Ochre, Spinifex & Foil unlocks new science and industry potential

26 October 2015

In a stunning new exhibition at the University of Sydney’s Tin Sheds Gallery, Ochre, Spinifex & Foil (OSF) investigates three materials embedded in Aboriginal and Torres Strait Islander history and culture, and unlocks their science and creative potential in art, architecture and manufacturing.

Warmun ochres in Ochre Spinifex & Foil at the University of Sydney’s Tin Sheds Gallery. Photo: Jessica Maurer.

The materials and ideas explored are part of ongoing university and industry applied research, revealed for the first time in the Sydney exhibition.

Interrogating ochre, spinifex and foil, the exhibition presents new pathways in design knowledge arising from the two-way exchange of Indigenous and non-Indigenous science, and provides greater understanding of the innovative potential of these materials in Australian industry and practice.

The University of Sydney’s Professor Michael Tawa from the Faculty of Architecture, Design and Planning said: “Ochre and spinifex are in abundance across this country and have been an integral part of Indigenous culture for thousands of years.

“Aboriginal and Torres Strait Islander culture evidences innate, place-based design intelligence and capacities for adaptation and innovation. In this exhibition, traditional uses of ochre and spinifex, and traditional practices of dressing and shelter responding to regional conditions and climates are placed side by side with current scientific research and understanding.

There is much we can learn from Indigenous history and knowledge for the future of architecture and the built environment. By looking closely at the traditions of Indigenous culture we can adapt these long-standing practices and knowledge as we look forward to develop novel solutions to contemporary problems in conservation, material technology and dwellings.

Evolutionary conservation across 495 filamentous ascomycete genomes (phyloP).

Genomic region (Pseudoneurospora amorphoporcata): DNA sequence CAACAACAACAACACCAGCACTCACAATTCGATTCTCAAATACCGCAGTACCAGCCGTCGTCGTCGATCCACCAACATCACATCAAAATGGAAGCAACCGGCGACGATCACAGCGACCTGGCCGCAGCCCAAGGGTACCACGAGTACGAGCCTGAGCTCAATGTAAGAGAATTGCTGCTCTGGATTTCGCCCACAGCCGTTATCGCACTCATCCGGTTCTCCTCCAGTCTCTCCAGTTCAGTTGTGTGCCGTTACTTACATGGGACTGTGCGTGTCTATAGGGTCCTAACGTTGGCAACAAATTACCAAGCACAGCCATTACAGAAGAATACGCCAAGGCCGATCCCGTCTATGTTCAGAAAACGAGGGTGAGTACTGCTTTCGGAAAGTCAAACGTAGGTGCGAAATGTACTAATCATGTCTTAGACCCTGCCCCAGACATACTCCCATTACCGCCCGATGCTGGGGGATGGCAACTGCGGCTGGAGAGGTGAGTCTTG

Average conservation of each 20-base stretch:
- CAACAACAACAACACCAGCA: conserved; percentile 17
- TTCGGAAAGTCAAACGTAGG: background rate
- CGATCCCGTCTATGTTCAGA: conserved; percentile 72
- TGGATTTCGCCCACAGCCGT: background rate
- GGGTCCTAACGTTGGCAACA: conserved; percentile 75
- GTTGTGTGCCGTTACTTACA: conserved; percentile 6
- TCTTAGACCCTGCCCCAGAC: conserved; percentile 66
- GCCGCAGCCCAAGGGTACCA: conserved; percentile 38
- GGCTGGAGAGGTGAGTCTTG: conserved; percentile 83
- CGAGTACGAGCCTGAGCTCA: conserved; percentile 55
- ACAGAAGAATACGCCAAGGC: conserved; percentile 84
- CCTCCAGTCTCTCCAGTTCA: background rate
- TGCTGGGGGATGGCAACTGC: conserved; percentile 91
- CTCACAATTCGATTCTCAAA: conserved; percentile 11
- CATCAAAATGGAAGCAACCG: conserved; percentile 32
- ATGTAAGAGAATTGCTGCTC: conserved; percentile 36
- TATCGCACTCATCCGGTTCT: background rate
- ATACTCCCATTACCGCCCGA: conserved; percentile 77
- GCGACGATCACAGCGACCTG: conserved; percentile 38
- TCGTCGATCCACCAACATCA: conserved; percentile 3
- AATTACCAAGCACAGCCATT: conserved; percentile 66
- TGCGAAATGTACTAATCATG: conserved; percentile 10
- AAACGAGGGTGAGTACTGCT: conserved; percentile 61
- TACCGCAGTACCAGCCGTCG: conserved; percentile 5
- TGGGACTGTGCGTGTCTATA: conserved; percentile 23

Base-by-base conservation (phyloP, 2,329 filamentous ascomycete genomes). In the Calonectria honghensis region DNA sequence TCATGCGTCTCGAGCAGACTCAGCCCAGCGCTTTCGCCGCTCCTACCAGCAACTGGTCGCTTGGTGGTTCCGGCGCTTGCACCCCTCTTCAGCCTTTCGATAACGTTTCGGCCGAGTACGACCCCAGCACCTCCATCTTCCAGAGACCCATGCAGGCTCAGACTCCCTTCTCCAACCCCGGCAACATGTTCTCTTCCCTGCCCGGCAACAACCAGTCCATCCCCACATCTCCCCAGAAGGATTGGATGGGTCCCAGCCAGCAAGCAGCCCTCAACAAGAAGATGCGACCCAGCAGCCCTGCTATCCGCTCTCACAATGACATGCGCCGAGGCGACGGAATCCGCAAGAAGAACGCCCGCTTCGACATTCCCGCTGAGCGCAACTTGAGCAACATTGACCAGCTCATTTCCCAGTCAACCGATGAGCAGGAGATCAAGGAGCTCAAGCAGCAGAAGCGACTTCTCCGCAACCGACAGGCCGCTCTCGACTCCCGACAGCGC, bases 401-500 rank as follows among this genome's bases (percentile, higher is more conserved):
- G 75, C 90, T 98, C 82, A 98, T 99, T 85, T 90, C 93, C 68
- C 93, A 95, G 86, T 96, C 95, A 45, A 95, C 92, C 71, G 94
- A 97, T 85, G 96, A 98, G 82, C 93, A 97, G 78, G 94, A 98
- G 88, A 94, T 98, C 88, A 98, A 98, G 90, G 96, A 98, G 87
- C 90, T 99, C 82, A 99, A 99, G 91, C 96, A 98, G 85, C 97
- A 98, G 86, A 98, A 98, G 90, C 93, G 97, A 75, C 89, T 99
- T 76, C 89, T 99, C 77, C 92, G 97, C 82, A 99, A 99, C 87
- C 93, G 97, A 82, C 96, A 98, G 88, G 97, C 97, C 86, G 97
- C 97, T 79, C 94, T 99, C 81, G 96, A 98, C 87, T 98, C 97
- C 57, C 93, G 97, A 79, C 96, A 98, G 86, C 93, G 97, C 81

Professor Michael Tawa

In the heart of the gallery, visitors move between the spinifex and foil exhibits to a spectacular tableau of traditional Warmun ochres on-loan from the remote East Kimberley region of Western Australia.

Each exhibit explores the untapped potential of these materials: ochre in cultural conservation; spinifex as a renewable biomaterial and substitute for fossil fuel polymers and toxic glues; and foil in energy-efficient building construction.

OSF exhibition curator and a durability research architect, Gina Levenspiel, said: “I think that our knowledge of some materials lags behind the urgent demands of our time, our growing ecological footprint and the protection of cultural intellectual property and resources.

“The materials that are explored in this exhibition were chosen for their design quality, for their capacity to contest incorrect or outdated notions of cultural materials, and for their ability to indicate new directions in design.

“The exhibition also illustrates new knowledge that has evolved in Australian design over the last decade, raising important questions related to authenticity, preservation, cultural capital and sustainability,” she said.

As visitors move through the three displays, the exhibition also raises issues around the ethical exchange of scientific and cultural knowledge between Indigenous and non-Indigenous people in the transmission of traditional knowledge; the protection of cultural intellectual property in the commercialisation of spinifex; and the ongoing fabrication of energy-efficient buildings.

Ochre, Spinifex & Foil is presented by the University of Sydney’s Faculty of Architecture, Design and Planning in association with Tin Sheds Gallery in support of the University’s 2015 Aboriginal and Torres Strait Islander Integrated Strategy Wingara Mura-Bunga Barrabugu, Thinking path to make tomorrow.

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